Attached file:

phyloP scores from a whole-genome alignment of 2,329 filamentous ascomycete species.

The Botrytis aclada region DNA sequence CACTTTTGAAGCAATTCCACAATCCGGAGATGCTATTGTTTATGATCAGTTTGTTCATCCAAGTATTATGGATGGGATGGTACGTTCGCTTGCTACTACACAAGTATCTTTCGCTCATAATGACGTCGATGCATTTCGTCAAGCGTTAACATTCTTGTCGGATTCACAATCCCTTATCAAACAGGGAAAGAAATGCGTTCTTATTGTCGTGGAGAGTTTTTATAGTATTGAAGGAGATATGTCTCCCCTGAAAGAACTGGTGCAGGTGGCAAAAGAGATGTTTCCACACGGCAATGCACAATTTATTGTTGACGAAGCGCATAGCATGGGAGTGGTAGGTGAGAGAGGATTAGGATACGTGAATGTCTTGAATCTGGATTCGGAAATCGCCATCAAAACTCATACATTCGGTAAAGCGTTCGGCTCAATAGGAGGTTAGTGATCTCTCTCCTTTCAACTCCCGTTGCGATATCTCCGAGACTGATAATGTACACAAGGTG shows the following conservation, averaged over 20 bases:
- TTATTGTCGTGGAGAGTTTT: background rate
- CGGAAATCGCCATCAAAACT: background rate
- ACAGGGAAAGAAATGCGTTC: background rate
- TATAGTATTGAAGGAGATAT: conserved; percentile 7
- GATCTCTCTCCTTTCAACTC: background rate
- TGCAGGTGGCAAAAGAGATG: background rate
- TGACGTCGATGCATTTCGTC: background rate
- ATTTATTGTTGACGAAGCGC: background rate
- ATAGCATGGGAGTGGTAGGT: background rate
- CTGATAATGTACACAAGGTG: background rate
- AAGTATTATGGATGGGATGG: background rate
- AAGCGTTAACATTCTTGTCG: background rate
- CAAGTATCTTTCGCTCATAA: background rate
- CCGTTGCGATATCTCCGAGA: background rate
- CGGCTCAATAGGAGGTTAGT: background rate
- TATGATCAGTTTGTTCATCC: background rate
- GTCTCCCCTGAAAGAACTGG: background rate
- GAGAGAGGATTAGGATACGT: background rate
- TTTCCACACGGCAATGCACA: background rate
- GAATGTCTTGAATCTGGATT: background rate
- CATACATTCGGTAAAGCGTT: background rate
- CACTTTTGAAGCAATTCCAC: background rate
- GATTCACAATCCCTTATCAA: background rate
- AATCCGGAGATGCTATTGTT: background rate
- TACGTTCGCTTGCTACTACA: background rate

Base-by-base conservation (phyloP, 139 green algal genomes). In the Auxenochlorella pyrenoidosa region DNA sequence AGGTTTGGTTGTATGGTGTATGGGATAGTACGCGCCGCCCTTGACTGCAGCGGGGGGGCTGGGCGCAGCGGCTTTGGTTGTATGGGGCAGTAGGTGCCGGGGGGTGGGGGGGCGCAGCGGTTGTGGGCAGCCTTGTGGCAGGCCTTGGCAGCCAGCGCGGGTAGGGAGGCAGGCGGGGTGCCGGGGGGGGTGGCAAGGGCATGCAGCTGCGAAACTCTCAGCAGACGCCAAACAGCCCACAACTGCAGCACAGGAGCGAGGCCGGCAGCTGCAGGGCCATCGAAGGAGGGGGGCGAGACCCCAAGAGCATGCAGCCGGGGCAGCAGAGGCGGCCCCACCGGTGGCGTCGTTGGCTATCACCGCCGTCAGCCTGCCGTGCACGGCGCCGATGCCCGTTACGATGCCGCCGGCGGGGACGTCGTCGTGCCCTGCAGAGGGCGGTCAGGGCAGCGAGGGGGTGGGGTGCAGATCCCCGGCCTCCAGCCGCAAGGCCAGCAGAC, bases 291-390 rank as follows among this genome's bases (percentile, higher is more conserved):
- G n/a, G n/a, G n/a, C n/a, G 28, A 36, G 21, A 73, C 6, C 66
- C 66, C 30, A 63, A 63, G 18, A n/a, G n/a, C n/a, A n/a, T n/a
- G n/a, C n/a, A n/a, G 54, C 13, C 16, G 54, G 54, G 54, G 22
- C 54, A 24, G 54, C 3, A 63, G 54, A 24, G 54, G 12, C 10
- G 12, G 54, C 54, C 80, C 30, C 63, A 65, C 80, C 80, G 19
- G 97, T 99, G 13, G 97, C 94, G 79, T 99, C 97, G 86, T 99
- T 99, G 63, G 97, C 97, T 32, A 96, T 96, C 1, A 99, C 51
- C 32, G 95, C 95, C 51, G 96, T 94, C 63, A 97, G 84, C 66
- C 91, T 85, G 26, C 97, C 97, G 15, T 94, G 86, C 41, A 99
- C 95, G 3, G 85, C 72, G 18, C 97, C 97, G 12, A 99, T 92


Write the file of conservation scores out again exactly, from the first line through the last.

phyloP scores from a whole-genome alignment of 2,329 filamentous ascomycete species.

The Botrytis aclada region DNA sequence CACTTTTGAAGCAATTCCACAATCCGGAGATGCTATTGTTTATGATCAGTTTGTTCATCCAAGTATTATGGATGGGATGGTACGTTCGCTTGCTACTACACAAGTATCTTTCGCTCATAATGACGTCGATGCATTTCGTCAAGCGTTAACATTCTTGTCGGATTCACAATCCCTTATCAAACAGGGAAAGAAATGCGTTCTTATTGTCGTGGAGAGTTTTTATAGTATTGAAGGAGATATGTCTCCCCTGAAAGAACTGGTGCAGGTGGCAAAAGAGATGTTTCCACACGGCAATGCACAATTTATTGTTGACGAAGCGCATAGCATGGGAGTGGTAGGTGAGAGAGGATTAGGATACGTGAATGTCTTGAATCTGGATTCGGAAATCGCCATCAAAACTCATACATTCGGTAAAGCGTTCGGCTCAATAGGAGGTTAGTGATCTCTCTCCTTTCAACTCCCGTTGCGATATCTCCGAGACTGATAATGTACACAAGGTG shows the following conservation, averaged over 20 bases:
- TTATTGTCGTGGAGAGTTTT: background rate
- CGGAAATCGCCATCAAAACT: background rate
- ACAGGGAAAGAAATGCGTTC: background rate
- TATAGTATTGAAGGAGATAT: conserved; percentile 7
- GATCTCTCTCCTTTCAACTC: background rate
- TGCAGGTGGCAAAAGAGATG: background rate
- TGACGTCGATGCATTTCGTC: background rate
- ATTTATTGTTGACGAAGCGC: background rate
- ATAGCATGGGAGTGGTAGGT: background rate
- CTGATAATGTACACAAGGTG: background rate
- AAGTATTATGGATGGGATGG: background rate
- AAGCGTTAACATTCTTGTCG: background rate
- CAAGTATCTTTCGCTCATAA: background rate
- CCGTTGCGATATCTCCGAGA: background rate
- CGGCTCAATAGGAGGTTAGT: background rate
- TATGATCAGTTTGTTCATCC: background rate
- GTCTCCCCTGAAAGAACTGG: background rate
- GAGAGAGGATTAGGATACGT: background rate
- TTTCCACACGGCAATGCACA: background rate
- GAATGTCTTGAATCTGGATT: background rate
- CATACATTCGGTAAAGCGTT: background rate
- CACTTTTGAAGCAATTCCAC: background rate
- GATTCACAATCCCTTATCAA: background rate
- AATCCGGAGATGCTATTGTT: background rate
- TACGTTCGCTTGCTACTACA: background rate

Base-by-base conservation (phyloP, 139 green algal genomes). In the Auxenochlorella pyrenoidosa region DNA sequence AGGTTTGGTTGTATGGTGTATGGGATAGTACGCGCCGCCCTTGACTGCAGCGGGGGGGCTGGGCGCAGCGGCTTTGGTTGTATGGGGCAGTAGGTGCCGGGGGGTGGGGGGGCGCAGCGGTTGTGGGCAGCCTTGTGGCAGGCCTTGGCAGCCAGCGCGGGTAGGGAGGCAGGCGGGGTGCCGGGGGGGGTGGCAAGGGCATGCAGCTGCGAAACTCTCAGCAGACGCCAAACAGCCCACAACTGCAGCACAGGAGCGAGGCCGGCAGCTGCAGGGCCATCGAAGGAGGGGGGCGAGACCCCAAGAGCATGCAGCCGGGGCAGCAGAGGCGGCCCCACCGGTGGCGTCGTTGGCTATCACCGCCGTCAGCCTGCCGTGCACGGCGCCGATGCCCGTTACGATGCCGCCGGCGGGGACGTCGTCGTGCCCTGCAGAGGGCGGTCAGGGCAGCGAGGGGGTGGGGTGCAGATCCCCGGCCTCCAGCCGCAAGGCCAGCAGAC, bases 291-390 rank as follows among this genome's bases (percentile, higher is more conserved):
- G n/a, G n/a, G n/a, C n/a, G 28, A 36, G 21, A 73, C 6, C 66
- C 66, C 30, A 63, A 63, G 18, A n/a, G n/a, C n/a, A n/a, T n/a
- G n/a, C n/a, A n/a, G 54, C 13, C 16, G 54, G 54, G 54, G 22
- C 54, A 24, G 54, C 3, A 63, G 54, A 24, G 54, G 12, C 10
- G 12, G 54, C 54, C 80, C 30, C 63, A 65, C 80, C 80, G 19
- G 97, T 99, G 13, G 97, C 94, G 79, T 99, C 97, G 86, T 99
- T 99, G 63, G 97, C 97, T 32, A 96, T 96, C 1, A 99, C 51
- C 32, G 95, C 95, C 51, G 96, T 94, C 63, A 97, G 84, C 66
- C 91, T 85, G 26, C 97, C 97, G 15, T 94, G 86, C 41, A 99
- C 95, G 3, G 85, C 72, G 18, C 97, C 97, G 12, A 99, T 92